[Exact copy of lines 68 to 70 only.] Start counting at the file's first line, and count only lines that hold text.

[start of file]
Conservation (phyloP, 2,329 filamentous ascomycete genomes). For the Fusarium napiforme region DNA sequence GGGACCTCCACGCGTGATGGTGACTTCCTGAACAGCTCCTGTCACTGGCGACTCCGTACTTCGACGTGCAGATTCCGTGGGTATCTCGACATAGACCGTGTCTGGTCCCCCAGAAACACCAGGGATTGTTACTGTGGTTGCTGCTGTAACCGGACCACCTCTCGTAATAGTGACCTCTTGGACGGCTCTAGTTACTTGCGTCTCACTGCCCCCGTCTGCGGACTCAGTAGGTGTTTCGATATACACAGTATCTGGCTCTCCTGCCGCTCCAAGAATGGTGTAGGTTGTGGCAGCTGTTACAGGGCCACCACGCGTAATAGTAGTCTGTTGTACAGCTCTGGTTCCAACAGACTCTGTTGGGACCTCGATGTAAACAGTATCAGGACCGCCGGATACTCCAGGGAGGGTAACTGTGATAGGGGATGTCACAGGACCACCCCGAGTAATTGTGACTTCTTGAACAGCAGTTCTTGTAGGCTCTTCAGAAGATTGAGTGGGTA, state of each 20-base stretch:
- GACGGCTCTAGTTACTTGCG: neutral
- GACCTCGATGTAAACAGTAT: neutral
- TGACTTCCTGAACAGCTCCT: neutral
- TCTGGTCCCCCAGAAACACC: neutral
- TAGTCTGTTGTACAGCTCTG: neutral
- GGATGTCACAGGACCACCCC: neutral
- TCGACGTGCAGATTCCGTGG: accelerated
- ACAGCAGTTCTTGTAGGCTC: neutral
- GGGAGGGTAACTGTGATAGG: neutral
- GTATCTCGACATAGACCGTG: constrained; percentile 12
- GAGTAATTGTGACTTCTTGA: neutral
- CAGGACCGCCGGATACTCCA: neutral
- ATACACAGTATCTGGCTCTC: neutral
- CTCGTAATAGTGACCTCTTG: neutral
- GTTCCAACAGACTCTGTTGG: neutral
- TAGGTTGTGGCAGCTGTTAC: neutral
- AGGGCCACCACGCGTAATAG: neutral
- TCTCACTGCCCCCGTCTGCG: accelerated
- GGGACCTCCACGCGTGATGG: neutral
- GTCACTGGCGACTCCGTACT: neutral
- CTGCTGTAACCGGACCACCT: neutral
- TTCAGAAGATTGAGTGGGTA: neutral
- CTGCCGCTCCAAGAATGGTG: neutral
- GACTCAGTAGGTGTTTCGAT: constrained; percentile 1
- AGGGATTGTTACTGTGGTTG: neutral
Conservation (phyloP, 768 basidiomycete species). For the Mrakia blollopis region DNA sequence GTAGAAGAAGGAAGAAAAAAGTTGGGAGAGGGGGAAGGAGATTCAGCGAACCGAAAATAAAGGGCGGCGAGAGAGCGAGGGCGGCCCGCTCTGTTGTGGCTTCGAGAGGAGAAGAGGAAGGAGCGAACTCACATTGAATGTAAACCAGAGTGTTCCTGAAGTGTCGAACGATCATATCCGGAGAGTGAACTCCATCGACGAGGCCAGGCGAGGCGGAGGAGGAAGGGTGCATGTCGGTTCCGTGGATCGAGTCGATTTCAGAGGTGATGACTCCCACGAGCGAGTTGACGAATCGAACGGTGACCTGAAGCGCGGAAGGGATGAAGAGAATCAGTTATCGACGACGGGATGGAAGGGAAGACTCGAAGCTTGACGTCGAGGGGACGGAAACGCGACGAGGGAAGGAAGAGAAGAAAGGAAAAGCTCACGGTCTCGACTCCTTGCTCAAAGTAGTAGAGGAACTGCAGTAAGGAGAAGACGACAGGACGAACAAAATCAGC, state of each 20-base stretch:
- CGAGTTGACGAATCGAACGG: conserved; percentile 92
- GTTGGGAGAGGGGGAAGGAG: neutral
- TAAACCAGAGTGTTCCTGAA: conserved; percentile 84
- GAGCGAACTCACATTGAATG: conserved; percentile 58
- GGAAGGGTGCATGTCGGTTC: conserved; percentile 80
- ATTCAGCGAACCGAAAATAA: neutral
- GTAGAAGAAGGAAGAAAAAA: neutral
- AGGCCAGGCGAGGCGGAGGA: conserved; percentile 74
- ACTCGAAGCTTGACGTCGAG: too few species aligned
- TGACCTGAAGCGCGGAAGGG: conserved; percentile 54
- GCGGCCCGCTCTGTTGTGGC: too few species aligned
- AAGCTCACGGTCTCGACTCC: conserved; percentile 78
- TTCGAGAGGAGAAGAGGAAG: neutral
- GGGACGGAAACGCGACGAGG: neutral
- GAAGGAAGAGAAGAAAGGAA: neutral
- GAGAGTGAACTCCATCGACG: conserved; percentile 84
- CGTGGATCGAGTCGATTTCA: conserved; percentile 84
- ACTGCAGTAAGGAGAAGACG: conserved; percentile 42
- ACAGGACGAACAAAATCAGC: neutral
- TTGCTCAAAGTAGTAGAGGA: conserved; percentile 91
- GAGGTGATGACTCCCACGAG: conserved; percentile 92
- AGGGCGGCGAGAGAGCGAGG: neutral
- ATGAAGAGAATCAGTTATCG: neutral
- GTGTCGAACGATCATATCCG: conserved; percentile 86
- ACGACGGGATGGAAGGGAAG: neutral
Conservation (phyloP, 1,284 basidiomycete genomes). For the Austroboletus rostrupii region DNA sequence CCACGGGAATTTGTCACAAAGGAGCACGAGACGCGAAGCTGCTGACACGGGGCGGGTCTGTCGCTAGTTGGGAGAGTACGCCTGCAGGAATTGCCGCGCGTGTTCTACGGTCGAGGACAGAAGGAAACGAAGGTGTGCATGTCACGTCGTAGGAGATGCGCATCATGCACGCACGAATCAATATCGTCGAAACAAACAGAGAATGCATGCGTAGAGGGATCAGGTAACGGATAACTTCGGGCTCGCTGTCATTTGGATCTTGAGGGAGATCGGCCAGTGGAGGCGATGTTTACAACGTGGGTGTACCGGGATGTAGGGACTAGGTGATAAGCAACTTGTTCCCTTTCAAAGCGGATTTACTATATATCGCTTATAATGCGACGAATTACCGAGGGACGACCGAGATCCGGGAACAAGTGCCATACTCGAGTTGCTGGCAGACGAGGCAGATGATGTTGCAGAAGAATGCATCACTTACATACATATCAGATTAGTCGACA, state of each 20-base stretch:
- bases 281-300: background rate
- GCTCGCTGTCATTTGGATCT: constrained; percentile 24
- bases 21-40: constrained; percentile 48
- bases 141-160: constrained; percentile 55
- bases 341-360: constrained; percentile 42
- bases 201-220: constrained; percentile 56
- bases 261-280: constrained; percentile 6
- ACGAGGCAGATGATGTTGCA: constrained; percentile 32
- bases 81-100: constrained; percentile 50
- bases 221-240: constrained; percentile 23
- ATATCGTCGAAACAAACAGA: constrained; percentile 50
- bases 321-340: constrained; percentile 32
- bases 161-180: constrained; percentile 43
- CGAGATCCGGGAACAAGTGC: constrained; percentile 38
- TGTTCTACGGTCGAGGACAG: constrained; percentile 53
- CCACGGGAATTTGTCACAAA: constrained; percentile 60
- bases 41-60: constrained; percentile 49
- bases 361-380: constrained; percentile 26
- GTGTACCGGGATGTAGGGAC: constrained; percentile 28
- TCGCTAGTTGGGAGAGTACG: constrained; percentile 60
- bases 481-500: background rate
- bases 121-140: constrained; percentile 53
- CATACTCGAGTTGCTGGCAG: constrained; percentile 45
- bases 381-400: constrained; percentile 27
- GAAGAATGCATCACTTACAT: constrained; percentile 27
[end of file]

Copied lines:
- TGTTCTACGGTCGAGGACAG: constrained; percentile 53
- CCACGGGAATTTGTCACAAA: constrained; percentile 60
- bases 41-60: constrained; percentile 49